for many years including this one, folks have found gps not exact. why count on something not exact to make your decisions for you. eyes and ears and watching is best way to avoid any problems. i make each waypoint individually and have to be in cockpit for htis. there is no substitute for your own vigilance.
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Old 04-05-2012, 11:04   #113
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Re: Sad News Again Off Mexico

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My Garmin 5208 will do that very thing if asked to "Guide to" a waypoint.
Our 5208 works great even on a narrow river but that is dependant on the charts you buy for the chartplotter. Our chartplotter charts from San Diago to Mexico are totally separate from the west coast of the USA charts. If they didn't buy the Mexico charts they were blind at night without a full moon and clear skys and several very alert crew.
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Old 04-05-2012, 11:06   #114
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Re: Sad News Again Off Mexico

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I'm keeping my pencils till they get it right...
Now that's dangerous. Could poke your eye right out, something that will never happen with a chart plotter.
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Old 04-05-2012, 11:10   #115
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Re: Sad News Again Off Mexico

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Our 5208 works great even on a narrow river but that is dependant on the charts you buy for the chartplotter. Our chartplotter charts from San Diago to Mexico are totally separate from the west coast of the USA charts. If they didn't buy the Mexico charts they were blind at night without a full moon and clear skys and several very alert crew.
my map ran out at salsipuedes. but i have sailed the stretch sans gps a few times--isnt difficult to keep watch for 18 hours, i have done it.
the coastline is such you do NOT want to sleep until safety is achieved.
the gps maps are not exact aqnyway, but dependent on what gummingkt gives us from THEIR satellites anyway--so is best to augment with paper charts and a preplanned course.
KNOW where you are going and respect that coast -- remember is a lee shore and rocky and wants your boat.
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Old 04-05-2012, 11:11   #116
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Re: Sad News Again Off Mexico

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Now that's dangerous. Could poke your eye right out, something that will never happen with a chart plotter.
Some folks apparently found out that something else can do more than put your eye out...



Condolences to the families...
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Old 04-05-2012, 11:13   #117
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Re: Sad News Again Off Mexico

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Originally Posted by zeehag View Post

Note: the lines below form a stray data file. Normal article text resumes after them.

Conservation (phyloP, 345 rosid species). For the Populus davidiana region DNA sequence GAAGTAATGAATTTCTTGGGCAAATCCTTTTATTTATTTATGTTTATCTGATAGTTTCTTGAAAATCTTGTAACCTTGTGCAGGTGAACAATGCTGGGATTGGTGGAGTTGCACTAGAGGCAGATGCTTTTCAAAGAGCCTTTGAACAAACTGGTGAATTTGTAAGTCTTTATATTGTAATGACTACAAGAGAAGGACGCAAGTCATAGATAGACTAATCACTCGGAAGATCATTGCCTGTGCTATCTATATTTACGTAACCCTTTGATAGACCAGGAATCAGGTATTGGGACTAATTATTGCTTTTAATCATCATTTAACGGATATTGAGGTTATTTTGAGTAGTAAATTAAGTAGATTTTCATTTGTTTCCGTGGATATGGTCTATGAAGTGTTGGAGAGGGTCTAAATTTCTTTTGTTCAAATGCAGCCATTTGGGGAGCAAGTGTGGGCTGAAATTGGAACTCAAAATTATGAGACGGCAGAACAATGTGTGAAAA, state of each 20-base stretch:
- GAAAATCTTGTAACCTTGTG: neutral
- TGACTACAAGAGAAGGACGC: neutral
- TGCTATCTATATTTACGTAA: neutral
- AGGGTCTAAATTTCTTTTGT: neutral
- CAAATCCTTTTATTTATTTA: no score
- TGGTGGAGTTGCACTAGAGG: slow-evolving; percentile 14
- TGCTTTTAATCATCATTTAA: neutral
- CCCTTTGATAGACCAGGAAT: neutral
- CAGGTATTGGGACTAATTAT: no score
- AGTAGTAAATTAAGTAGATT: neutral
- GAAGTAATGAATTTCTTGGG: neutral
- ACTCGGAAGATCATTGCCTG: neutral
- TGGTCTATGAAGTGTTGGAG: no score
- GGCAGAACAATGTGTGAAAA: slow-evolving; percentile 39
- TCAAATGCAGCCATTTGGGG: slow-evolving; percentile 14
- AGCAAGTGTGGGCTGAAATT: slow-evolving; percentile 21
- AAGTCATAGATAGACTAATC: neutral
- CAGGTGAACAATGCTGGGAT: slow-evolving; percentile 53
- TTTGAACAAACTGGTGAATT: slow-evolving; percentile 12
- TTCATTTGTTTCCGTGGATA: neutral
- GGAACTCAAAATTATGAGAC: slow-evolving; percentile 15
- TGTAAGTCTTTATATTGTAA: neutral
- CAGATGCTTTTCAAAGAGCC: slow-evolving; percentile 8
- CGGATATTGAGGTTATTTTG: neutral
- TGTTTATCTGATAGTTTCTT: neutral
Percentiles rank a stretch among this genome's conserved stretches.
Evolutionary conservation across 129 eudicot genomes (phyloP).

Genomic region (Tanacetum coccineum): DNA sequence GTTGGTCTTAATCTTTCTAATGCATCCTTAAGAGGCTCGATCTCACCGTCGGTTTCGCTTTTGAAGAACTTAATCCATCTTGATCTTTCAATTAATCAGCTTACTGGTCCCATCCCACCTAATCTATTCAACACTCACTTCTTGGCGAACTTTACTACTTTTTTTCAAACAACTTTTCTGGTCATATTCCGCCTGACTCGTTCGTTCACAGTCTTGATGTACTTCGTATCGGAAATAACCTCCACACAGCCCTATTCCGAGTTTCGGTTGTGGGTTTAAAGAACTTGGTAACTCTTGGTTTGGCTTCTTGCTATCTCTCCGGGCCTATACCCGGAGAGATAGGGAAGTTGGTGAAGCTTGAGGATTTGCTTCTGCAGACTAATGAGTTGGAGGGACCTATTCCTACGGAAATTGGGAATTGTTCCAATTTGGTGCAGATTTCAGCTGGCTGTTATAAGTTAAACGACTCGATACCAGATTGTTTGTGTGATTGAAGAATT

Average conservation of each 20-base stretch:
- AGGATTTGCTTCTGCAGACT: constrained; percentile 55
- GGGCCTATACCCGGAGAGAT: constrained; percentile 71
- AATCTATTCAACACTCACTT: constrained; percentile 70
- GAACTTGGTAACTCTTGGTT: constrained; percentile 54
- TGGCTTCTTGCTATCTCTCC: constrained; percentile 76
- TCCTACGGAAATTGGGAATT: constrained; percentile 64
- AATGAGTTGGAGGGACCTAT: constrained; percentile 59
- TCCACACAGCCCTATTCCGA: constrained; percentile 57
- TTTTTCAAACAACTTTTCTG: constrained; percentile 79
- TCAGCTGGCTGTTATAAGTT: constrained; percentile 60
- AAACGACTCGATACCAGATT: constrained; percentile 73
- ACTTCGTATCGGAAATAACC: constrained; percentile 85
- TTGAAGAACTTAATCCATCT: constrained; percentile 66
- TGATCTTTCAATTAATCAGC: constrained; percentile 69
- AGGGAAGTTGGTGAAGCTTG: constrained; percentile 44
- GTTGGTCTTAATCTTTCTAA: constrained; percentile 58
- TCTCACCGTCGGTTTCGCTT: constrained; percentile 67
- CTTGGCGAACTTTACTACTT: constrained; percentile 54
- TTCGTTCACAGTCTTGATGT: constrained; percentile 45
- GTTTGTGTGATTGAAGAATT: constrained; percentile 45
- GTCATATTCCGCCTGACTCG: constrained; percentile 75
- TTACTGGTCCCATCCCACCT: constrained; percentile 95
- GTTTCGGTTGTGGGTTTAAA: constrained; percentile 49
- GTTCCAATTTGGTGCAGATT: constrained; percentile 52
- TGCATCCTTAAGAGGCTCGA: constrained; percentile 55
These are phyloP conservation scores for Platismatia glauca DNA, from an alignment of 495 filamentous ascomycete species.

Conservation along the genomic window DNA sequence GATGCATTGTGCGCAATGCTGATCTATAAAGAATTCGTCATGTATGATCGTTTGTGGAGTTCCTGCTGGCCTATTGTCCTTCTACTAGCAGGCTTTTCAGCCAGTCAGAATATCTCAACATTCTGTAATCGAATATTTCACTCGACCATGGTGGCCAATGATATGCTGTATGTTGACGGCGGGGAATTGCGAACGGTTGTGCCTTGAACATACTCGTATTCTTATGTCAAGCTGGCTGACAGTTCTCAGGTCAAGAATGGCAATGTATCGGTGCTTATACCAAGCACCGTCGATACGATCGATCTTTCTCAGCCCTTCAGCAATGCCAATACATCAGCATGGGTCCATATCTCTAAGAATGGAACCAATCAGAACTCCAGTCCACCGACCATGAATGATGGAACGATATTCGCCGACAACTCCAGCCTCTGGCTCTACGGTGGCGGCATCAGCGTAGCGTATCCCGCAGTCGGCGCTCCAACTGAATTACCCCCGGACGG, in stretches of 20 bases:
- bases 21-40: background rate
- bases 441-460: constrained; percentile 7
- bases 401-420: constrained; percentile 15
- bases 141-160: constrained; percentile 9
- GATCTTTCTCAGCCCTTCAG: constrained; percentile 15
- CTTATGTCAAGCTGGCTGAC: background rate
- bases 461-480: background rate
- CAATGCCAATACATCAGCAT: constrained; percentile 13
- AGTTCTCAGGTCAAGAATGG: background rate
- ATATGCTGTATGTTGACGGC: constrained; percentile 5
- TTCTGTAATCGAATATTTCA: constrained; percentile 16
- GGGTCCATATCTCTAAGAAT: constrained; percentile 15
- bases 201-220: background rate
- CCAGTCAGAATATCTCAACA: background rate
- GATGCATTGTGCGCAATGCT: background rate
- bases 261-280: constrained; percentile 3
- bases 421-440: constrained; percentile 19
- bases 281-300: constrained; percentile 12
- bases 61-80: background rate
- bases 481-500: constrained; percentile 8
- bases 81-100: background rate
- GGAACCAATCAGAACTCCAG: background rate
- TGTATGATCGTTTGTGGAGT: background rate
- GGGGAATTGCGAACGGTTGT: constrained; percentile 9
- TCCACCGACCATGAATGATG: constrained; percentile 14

for many years including this one, folks have found gps not exact. why count on something not exact to make your decisions for you. eyes and ears and watching is best way to avoid any problems. i make each waypoint individually and have to be in cockpit for htis. there is no substitute for your own vigilance.
You and I are from a time when there were no computers, when we made our own decisions and took reasponsibiliy for the results.

The Gen R folks have dumbed down to computer worship.
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Old 04-05-2012, 11:20   #118
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Re: Sad News Again Off Mexico

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...Most take the inside between the islands and the mainland of Mexico as I recall but you won't know until you are just north of North Coronado whether it is worth the risk to head outside for stronger winds...
I raced in this event once, years ago. The big strategic decision (actually, only decision) was "do we go inside or outside". In our case we chose to go inside of the islands, and lost all wind for hours. Remember watching the lights of those that went to the outside slowly passing us by. By about 4:00 AM we knew our race was lost. That was a very long night.
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Old 04-05-2012, 11:40   #119
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Re: Sad News Again Off Mexico

The point I was trying to make, however imperfectly, Dennis, was that there is a decision point at the top end of North Coronado Island to go inside or outside. If you leave it too late trying to get more data and scoping what the competition is doing, you might be concentrating on the prospective wind on either route and left it too late to make your move to keep out of the surf and foul ground.
We'll never know, I suspect... Capt Phil
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Old 04-05-2012, 19:33   #120
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Re: Sad News Again Off Mexico

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Fascinating theory. And a clear possibility...
Thanks Bash; it's a thought which comes easily to mind when solo sailing.

Reading about Kay Cottee's harrowing moment when she realised that she hadn't, after all, been tethered and had come within a nano of being left in her boat's wake has always stayed with me.

It'd be a less than pleasant end and it happens. Off here, a few years back, a skipper took a couple of inexperienced mates for a night trip across the gulf. The boat was on auto-pilot, the skipper went overboard and was last heard yelling instructions for disabling the pilot before disappearing into the night.

The crew eventually turned the boat around (no islands to hit out there) but the skipper was never found - likely shark dinner. Best always to tether.